Portland Talmud Torah (otherwise known as PoTaTo) recently received a generous donation from a local family. Magda and Murray Zerrin had sent their children to PoTaTo when the school was just starting out, and now their oldest grandchild was set to begin at the same school. In honor of the occasion, the Zerrins gave a sizable amount of money. In addition, they helped fund a project called ”Dorot” whose longer, and less fit-on-a-poster-able name was the “Zerrin Center for Generational Jewish Pride.” Dorot’s purpose was to teach Jewish teenagers about the pride in being Jewish. The Zerrins hoped that Dorot would inspire not only the PoTaTo students (the school went through 12th grade), but teenagers from all over.
To get Dorot up and running, the Zerrins brought in Mrs. Golda Green, a world-renowned teacher and lecturer to serve as director. Considering that Mrs. Green had converted to Judaism as a teenager, she seemed like the perfect choice. However (as you can tell by this setup), Mrs. Green had somewhat of a challenging start.
The challenge began to develop at the first Dorot leadership meeting (although you wouldn’t have noticed it at the time). The purpose of the meeting was for Mrs. Green to present her educational vision for Dorot. She began by telling a short version of what inspired her to join the Jewish people, which mainly focused on how amazing it was that such a small nation could last for so long while other seemingly greater nations have disappeared. Mrs. Green then explained that she hoped Dorot would place a large emphasis on national pride. She felt that by focusing on Jewish history, Jewish contributions to the world, and the miracle of the Jewish nation, Jewish teenagers from all kinds of backgrounds would find Dorot inspiring. The meeting concluded with a round of applause from all the attendees, who felt that Mrs. Green was on to something big. (The challenge is coming; you’ll see).
The next evening, the leadership met once again for a short vote. After taking a day to process Mrs. Green’s ideas, the topic of the vote was whether to move ahead with the vision as presented. Thirty-six hours later, the enthusiasm was just as strong, and Mrs. Green’s curricular plan was approved unanimously. Over the next week, the team, under Mrs. Green’s leadership, set a timeline for all the preparation, including a date for Dorot’s grand opening. Things were really rolling now. (Wait for it...)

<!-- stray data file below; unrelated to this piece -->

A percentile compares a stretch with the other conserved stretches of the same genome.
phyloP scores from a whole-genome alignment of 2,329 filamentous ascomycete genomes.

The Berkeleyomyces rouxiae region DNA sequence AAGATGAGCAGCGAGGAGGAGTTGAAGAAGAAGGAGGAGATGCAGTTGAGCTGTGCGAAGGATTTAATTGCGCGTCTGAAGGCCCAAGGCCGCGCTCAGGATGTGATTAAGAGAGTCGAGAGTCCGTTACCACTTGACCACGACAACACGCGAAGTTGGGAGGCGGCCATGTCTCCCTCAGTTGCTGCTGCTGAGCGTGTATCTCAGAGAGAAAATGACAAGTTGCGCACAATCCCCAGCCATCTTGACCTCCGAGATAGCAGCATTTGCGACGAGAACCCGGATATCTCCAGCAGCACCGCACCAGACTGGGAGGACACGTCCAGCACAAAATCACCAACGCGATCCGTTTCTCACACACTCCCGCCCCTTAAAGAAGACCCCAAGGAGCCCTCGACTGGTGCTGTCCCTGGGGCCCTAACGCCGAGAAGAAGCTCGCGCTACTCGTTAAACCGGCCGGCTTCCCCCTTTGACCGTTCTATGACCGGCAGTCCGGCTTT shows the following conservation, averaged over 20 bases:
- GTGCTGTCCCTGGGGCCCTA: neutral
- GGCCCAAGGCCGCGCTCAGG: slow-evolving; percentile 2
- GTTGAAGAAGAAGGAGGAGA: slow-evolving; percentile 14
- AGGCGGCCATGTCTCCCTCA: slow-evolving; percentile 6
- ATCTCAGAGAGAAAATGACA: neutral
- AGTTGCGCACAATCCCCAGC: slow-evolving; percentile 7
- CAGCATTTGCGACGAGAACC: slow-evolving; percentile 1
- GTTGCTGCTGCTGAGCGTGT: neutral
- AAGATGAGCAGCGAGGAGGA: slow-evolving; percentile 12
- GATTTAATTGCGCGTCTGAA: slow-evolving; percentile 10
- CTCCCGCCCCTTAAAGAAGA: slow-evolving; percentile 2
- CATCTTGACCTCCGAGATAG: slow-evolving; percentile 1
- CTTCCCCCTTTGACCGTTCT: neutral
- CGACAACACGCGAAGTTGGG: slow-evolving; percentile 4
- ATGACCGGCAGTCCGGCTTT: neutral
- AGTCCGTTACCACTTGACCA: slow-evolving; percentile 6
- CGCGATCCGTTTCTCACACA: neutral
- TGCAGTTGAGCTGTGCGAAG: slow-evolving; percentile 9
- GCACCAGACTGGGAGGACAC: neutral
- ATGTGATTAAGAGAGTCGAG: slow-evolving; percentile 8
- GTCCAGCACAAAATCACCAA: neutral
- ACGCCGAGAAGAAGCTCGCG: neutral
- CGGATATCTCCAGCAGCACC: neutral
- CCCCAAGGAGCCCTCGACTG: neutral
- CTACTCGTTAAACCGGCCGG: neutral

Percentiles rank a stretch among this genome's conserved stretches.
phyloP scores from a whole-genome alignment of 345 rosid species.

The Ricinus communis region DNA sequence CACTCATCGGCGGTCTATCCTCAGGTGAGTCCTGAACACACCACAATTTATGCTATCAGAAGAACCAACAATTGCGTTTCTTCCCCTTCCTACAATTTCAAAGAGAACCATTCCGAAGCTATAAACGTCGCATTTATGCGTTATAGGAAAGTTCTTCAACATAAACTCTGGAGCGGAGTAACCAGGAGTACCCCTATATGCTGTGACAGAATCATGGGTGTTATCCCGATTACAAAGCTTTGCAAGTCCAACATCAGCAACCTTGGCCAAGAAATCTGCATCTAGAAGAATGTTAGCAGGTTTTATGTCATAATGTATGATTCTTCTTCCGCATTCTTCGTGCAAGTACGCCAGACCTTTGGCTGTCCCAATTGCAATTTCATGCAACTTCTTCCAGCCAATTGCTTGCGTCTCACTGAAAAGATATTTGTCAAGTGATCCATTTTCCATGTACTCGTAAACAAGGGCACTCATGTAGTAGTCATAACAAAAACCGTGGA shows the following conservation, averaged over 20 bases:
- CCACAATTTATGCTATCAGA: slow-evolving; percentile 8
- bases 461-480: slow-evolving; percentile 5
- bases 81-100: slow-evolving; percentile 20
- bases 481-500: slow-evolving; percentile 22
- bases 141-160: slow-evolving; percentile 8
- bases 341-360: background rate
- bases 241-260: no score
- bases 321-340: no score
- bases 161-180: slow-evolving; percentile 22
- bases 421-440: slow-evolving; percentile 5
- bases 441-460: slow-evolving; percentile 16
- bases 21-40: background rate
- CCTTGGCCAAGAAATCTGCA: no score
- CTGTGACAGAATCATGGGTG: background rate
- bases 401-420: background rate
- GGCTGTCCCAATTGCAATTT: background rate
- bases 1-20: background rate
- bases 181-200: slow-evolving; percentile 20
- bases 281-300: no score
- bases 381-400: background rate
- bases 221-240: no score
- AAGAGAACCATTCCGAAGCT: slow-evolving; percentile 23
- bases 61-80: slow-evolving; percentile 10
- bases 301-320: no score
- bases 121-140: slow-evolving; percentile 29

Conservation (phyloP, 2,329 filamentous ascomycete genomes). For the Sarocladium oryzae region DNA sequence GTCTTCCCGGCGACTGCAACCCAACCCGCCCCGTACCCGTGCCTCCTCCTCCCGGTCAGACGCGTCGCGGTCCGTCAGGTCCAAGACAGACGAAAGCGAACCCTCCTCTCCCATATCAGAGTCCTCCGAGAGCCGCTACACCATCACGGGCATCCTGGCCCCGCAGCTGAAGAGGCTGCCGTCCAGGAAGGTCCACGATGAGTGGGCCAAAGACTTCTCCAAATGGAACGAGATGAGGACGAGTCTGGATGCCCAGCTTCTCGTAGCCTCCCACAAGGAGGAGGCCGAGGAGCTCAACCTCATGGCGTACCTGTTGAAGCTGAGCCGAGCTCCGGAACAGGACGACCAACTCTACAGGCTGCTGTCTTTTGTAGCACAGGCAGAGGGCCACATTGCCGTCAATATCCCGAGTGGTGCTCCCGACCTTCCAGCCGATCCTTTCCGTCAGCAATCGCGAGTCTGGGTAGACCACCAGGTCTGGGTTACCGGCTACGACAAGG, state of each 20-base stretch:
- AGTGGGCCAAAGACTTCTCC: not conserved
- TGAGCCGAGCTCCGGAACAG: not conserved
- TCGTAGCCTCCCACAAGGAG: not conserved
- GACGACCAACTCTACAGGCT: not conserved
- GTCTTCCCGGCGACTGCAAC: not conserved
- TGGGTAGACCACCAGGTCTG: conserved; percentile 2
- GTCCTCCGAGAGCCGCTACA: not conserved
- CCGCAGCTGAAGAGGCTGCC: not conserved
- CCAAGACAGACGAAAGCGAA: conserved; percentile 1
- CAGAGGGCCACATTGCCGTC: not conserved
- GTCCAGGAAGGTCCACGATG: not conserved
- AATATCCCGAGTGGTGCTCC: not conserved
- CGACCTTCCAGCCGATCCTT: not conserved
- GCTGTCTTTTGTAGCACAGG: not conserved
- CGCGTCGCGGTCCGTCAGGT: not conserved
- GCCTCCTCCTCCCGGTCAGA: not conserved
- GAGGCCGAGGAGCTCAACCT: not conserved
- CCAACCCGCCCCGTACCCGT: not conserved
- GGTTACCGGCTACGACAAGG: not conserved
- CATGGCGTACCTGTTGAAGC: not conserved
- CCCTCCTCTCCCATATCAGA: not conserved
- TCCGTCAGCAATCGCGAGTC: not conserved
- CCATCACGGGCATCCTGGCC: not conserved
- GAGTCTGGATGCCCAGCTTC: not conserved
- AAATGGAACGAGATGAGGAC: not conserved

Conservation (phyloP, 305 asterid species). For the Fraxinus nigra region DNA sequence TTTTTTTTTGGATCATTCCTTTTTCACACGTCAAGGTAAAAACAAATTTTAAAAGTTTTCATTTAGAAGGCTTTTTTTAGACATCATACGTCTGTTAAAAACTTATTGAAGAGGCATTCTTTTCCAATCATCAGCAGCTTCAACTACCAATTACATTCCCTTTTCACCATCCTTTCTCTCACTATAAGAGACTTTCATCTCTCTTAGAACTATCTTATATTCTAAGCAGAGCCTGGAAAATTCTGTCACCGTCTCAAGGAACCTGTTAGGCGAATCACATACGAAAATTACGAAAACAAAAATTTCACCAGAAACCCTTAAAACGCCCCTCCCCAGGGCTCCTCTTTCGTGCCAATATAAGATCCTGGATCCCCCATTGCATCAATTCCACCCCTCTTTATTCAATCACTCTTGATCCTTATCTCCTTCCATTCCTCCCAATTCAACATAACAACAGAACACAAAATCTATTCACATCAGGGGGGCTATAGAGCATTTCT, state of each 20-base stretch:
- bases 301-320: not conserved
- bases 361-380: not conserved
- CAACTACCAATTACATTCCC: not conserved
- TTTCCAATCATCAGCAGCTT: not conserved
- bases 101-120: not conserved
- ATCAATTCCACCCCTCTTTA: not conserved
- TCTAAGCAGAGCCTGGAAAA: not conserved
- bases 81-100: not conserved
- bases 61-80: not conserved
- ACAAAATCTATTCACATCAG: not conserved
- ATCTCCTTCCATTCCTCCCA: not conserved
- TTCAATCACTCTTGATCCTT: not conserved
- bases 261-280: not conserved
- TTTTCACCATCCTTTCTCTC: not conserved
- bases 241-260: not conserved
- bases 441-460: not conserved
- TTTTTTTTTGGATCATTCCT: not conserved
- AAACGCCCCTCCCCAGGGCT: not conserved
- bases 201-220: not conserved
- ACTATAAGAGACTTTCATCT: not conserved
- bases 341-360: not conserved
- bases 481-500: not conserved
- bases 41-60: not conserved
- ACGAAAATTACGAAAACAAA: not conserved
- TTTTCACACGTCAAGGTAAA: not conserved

Despite all the excitement, positivity, and hard work that went into getting Dorot off the ground, the program’s initial results were a mixed bag. Some participants were blown away by what they learned, and were inspired by the amazing presenters. These students took the inspiration and signed up to learn Torah and/or volunteer for the Jewish community in their free time. However, many of the other participants found Dorot to be disappointing and uninspiring, although most could not say why. Mrs. Green and the rest of her team were disappointed and confused. It’s not like they expected every participant to walk away with their hearts on fire for Judaism. However, they were shocked at how extreme the reactions were. Many loved Dorot and many others felt like it was a waste of time. Was there nothing in the middle? Clearly something needed to be fixed.
Fortunately, Mrs. Green knew exactly who to ask. She picked up her phone and called her best friend and former roommate, Racheli Rose. Racheli and Golda were not only best friends and roommates, but they also converted to Judaism around the same time. Mrs. Green figured that Racheli might be able to identify the missing piece. Fortunately, Mrs. Green was right. Racheli reminded Golda that the two of them came to Judaism for different reasons. “Golda, I love how you find Hashem’s support of Bnei Yisrael to be inspiring. I completely get it, as do many of the Dorot participants. But I personally find more inspiration in the way the mitzvot serve as a guide to improve our lives. I know you appreciate that as well; you are a teacher of Torah after all. Try to incorporate a little bit of that into Dorot. Try to reach the teenagers in a different way.”
Of course, Racheli was right (but you knew that would be true, didn’t you). Mrs. Green spent the next few months adding new elements to Dorot’s curriculum, which eventually led to many more participants finding the program inspiring.
In Parshat Va’era, Aharon performs the staff-into-snake trick for Pharaoh. However, as opposed to the trick Moshe used, in which the staff turned into a nachash—snake, Aharon’s staff turns into a tanin, some other sort of reptile. The difference between these two animals goes back to creation. In Ma’aseh Bereishit, we are told that Hashem created the taninim, and there is no mention of the nachash. The snake only appears in Gad Eden, where the story of humankind begins. This teaches us that both elements were needed to properly inspire the Jews to follow Hashem into the midbar. The first is that Hashem created the world, and therefore can control it in a way that ensures Bnei Yisrael’s survival. The second element is the human one. Hashem created us and therefore knows what we need to succeed in this world. This is the element that Racheli introduced to Dorot, the understanding that following Hashem is a means to a better life.
By Yair Daar